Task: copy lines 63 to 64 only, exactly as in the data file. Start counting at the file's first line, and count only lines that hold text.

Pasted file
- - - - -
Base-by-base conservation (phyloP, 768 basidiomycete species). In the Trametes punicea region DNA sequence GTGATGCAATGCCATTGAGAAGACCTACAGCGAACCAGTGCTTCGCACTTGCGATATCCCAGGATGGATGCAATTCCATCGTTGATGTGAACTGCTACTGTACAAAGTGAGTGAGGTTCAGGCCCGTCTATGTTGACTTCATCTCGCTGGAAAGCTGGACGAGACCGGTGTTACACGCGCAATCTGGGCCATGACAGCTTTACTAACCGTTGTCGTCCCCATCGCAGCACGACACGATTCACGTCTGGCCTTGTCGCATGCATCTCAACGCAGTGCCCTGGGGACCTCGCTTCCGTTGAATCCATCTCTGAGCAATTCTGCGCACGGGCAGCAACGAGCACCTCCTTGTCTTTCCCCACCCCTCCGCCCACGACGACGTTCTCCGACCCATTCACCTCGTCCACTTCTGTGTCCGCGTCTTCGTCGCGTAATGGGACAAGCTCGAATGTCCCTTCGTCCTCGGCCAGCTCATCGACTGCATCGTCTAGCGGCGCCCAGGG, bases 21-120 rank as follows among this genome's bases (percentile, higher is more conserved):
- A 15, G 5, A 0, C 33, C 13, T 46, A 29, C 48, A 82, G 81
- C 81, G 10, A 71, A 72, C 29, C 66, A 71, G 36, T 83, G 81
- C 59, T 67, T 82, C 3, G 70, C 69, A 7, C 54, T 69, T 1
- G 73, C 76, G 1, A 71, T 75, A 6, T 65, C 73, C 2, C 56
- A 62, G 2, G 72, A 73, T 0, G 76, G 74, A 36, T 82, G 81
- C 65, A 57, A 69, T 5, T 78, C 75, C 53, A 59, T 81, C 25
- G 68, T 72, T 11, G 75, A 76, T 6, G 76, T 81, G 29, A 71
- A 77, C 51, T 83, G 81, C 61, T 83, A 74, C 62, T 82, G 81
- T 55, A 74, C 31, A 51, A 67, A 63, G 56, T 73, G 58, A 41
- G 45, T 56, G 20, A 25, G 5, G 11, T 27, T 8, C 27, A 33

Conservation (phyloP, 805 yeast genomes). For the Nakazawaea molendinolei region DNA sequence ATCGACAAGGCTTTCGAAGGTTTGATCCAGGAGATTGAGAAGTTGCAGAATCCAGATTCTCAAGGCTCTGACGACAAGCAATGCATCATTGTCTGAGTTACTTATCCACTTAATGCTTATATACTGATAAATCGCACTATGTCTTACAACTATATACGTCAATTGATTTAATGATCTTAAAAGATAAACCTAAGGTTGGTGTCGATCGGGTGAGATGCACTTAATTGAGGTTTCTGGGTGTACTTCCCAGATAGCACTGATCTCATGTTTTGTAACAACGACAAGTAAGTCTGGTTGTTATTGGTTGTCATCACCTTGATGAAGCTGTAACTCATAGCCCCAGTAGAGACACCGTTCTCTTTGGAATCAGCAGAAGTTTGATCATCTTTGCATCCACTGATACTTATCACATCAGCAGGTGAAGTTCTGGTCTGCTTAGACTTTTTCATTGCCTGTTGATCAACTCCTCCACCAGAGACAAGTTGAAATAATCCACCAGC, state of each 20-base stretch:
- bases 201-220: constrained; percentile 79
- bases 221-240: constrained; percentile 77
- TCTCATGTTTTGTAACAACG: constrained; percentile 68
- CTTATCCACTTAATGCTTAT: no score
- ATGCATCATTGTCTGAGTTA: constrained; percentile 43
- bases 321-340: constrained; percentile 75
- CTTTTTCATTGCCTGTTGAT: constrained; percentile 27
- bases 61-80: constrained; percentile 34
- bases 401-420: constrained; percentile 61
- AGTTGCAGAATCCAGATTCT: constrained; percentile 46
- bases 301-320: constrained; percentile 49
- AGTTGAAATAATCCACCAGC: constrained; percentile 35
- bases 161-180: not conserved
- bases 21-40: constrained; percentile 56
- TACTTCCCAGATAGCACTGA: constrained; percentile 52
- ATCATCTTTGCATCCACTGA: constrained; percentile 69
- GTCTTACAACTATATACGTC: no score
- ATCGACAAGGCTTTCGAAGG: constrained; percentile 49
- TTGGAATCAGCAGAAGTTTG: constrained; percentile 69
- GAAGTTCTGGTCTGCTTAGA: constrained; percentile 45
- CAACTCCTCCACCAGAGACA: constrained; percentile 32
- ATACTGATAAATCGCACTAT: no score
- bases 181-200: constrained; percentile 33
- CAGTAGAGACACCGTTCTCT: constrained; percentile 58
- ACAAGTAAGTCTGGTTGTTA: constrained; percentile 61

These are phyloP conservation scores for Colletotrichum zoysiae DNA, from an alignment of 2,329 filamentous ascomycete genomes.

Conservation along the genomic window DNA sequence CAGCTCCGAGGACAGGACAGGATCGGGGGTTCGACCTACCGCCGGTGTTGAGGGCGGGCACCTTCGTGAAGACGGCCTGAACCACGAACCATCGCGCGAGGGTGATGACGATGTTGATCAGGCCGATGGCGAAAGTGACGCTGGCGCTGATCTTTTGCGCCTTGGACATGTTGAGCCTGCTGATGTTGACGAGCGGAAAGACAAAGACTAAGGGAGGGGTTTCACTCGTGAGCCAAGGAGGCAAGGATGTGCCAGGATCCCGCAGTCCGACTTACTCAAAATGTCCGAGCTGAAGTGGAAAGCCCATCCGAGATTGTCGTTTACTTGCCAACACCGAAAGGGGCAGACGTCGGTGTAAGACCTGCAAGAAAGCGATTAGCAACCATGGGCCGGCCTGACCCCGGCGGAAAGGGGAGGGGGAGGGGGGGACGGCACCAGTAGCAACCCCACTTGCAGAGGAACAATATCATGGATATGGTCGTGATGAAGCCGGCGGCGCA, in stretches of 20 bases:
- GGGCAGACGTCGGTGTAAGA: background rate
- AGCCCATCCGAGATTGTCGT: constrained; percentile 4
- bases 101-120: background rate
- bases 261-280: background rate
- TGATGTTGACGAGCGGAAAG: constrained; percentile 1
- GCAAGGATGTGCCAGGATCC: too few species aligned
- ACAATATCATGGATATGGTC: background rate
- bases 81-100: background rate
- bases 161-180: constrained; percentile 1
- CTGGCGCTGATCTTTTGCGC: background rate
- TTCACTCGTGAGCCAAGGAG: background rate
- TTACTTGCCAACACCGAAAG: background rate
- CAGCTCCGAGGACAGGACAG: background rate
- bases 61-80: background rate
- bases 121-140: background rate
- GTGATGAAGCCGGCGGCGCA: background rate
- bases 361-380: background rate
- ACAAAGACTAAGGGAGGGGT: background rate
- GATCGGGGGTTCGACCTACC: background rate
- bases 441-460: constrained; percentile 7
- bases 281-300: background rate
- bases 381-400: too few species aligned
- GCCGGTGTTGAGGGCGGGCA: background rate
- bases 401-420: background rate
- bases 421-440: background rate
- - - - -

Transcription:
- bases 401-420: background rate
- bases 421-440: background rate